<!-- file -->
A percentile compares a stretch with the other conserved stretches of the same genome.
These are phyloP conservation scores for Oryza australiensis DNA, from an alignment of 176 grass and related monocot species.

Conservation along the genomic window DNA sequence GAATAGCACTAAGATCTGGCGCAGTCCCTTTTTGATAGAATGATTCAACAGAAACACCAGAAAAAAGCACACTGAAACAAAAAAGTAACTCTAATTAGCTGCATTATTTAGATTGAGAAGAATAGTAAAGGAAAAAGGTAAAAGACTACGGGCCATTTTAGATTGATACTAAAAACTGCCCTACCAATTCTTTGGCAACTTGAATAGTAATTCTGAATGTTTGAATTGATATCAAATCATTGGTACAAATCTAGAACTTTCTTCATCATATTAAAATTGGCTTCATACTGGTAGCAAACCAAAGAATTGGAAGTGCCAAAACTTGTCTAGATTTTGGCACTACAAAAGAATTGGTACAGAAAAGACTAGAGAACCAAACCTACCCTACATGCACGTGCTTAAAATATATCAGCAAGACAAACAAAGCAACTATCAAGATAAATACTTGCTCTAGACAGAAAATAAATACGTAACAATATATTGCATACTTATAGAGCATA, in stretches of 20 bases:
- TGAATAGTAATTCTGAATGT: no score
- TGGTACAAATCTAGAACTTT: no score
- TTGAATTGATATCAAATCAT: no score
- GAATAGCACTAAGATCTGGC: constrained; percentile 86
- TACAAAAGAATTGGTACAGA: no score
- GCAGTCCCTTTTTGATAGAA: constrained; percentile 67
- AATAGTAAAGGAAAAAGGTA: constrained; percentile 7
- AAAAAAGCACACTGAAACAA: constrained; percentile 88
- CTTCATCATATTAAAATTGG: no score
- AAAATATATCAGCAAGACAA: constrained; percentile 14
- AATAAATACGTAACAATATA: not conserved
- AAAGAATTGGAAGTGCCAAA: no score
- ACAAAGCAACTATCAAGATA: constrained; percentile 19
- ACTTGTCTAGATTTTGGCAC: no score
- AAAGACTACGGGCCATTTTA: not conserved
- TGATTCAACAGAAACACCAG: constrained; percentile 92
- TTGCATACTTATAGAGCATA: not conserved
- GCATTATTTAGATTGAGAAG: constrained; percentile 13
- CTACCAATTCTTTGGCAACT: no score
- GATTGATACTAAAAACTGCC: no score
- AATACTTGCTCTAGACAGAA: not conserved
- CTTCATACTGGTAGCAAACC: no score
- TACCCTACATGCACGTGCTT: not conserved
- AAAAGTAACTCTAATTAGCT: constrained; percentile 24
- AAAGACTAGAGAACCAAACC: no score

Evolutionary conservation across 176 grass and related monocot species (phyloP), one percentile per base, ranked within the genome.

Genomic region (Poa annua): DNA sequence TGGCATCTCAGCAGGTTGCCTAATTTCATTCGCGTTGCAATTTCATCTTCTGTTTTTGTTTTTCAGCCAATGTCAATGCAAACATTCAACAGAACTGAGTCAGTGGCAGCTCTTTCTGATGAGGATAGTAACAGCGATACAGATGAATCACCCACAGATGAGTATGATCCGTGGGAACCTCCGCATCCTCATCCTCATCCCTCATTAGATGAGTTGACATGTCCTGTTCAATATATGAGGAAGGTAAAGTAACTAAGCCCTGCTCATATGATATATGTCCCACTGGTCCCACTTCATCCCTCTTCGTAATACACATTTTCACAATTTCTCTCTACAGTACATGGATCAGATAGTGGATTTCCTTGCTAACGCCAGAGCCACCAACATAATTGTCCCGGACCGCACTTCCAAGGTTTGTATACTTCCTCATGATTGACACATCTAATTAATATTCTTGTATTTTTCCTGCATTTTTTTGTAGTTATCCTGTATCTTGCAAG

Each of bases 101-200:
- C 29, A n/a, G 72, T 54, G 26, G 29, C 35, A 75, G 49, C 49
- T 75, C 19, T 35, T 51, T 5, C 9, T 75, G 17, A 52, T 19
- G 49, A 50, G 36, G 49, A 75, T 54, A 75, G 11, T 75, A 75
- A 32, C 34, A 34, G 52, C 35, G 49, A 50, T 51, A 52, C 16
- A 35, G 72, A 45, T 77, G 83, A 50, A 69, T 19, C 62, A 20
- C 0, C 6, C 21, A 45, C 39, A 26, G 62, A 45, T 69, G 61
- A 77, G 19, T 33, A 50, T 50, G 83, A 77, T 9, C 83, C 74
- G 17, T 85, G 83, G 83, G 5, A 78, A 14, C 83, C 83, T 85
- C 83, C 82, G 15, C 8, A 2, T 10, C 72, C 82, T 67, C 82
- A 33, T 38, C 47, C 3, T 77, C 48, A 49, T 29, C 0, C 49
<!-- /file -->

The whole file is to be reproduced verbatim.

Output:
A percentile compares a stretch with the other conserved stretches of the same genome.
These are phyloP conservation scores for Oryza australiensis DNA, from an alignment of 176 grass and related monocot species.

Conservation along the genomic window DNA sequence GAATAGCACTAAGATCTGGCGCAGTCCCTTTTTGATAGAATGATTCAACAGAAACACCAGAAAAAAGCACACTGAAACAAAAAAGTAACTCTAATTAGCTGCATTATTTAGATTGAGAAGAATAGTAAAGGAAAAAGGTAAAAGACTACGGGCCATTTTAGATTGATACTAAAAACTGCCCTACCAATTCTTTGGCAACTTGAATAGTAATTCTGAATGTTTGAATTGATATCAAATCATTGGTACAAATCTAGAACTTTCTTCATCATATTAAAATTGGCTTCATACTGGTAGCAAACCAAAGAATTGGAAGTGCCAAAACTTGTCTAGATTTTGGCACTACAAAAGAATTGGTACAGAAAAGACTAGAGAACCAAACCTACCCTACATGCACGTGCTTAAAATATATCAGCAAGACAAACAAAGCAACTATCAAGATAAATACTTGCTCTAGACAGAAAATAAATACGTAACAATATATTGCATACTTATAGAGCATA, in stretches of 20 bases:
- TGAATAGTAATTCTGAATGT: no score
- TGGTACAAATCTAGAACTTT: no score
- TTGAATTGATATCAAATCAT: no score
- GAATAGCACTAAGATCTGGC: constrained; percentile 86
- TACAAAAGAATTGGTACAGA: no score
- GCAGTCCCTTTTTGATAGAA: constrained; percentile 67
- AATAGTAAAGGAAAAAGGTA: constrained; percentile 7
- AAAAAAGCACACTGAAACAA: constrained; percentile 88
- CTTCATCATATTAAAATTGG: no score
- AAAATATATCAGCAAGACAA: constrained; percentile 14
- AATAAATACGTAACAATATA: not conserved
- AAAGAATTGGAAGTGCCAAA: no score
- ACAAAGCAACTATCAAGATA: constrained; percentile 19
- ACTTGTCTAGATTTTGGCAC: no score
- AAAGACTACGGGCCATTTTA: not conserved
- TGATTCAACAGAAACACCAG: constrained; percentile 92
- TTGCATACTTATAGAGCATA: not conserved
- GCATTATTTAGATTGAGAAG: constrained; percentile 13
- CTACCAATTCTTTGGCAACT: no score
- GATTGATACTAAAAACTGCC: no score
- AATACTTGCTCTAGACAGAA: not conserved
- CTTCATACTGGTAGCAAACC: no score
- TACCCTACATGCACGTGCTT: not conserved
- AAAAGTAACTCTAATTAGCT: constrained; percentile 24
- AAAGACTAGAGAACCAAACC: no score

Evolutionary conservation across 176 grass and related monocot species (phyloP), one percentile per base, ranked within the genome.

Genomic region (Poa annua): DNA sequence TGGCATCTCAGCAGGTTGCCTAATTTCATTCGCGTTGCAATTTCATCTTCTGTTTTTGTTTTTCAGCCAATGTCAATGCAAACATTCAACAGAACTGAGTCAGTGGCAGCTCTTTCTGATGAGGATAGTAACAGCGATACAGATGAATCACCCACAGATGAGTATGATCCGTGGGAACCTCCGCATCCTCATCCTCATCCCTCATTAGATGAGTTGACATGTCCTGTTCAATATATGAGGAAGGTAAAGTAACTAAGCCCTGCTCATATGATATATGTCCCACTGGTCCCACTTCATCCCTCTTCGTAATACACATTTTCACAATTTCTCTCTACAGTACATGGATCAGATAGTGGATTTCCTTGCTAACGCCAGAGCCACCAACATAATTGTCCCGGACCGCACTTCCAAGGTTTGTATACTTCCTCATGATTGACACATCTAATTAATATTCTTGTATTTTTCCTGCATTTTTTTGTAGTTATCCTGTATCTTGCAAG

Each of bases 101-200:
- C 29, A n/a, G 72, T 54, G 26, G 29, C 35, A 75, G 49, C 49
- T 75, C 19, T 35, T 51, T 5, C 9, T 75, G 17, A 52, T 19
- G 49, A 50, G 36, G 49, A 75, T 54, A 75, G 11, T 75, A 75
- A 32, C 34, A 34, G 52, C 35, G 49, A 50, T 51, A 52, C 16
- A 35, G 72, A 45, T 77, G 83, A 50, A 69, T 19, C 62, A 20
- C 0, C 6, C 21, A 45, C 39, A 26, G 62, A 45, T 69, G 61
- A 77, G 19, T 33, A 50, T 50, G 83, A 77, T 9, C 83, C 74
- G 17, T 85, G 83, G 83, G 5, A 78, A 14, C 83, C 83, T 85
- C 83, C 82, G 15, C 8, A 2, T 10, C 72, C 82, T 67, C 82
- A 33, T 38, C 47, C 3, T 77, C 48, A 49, T 29, C 0, C 49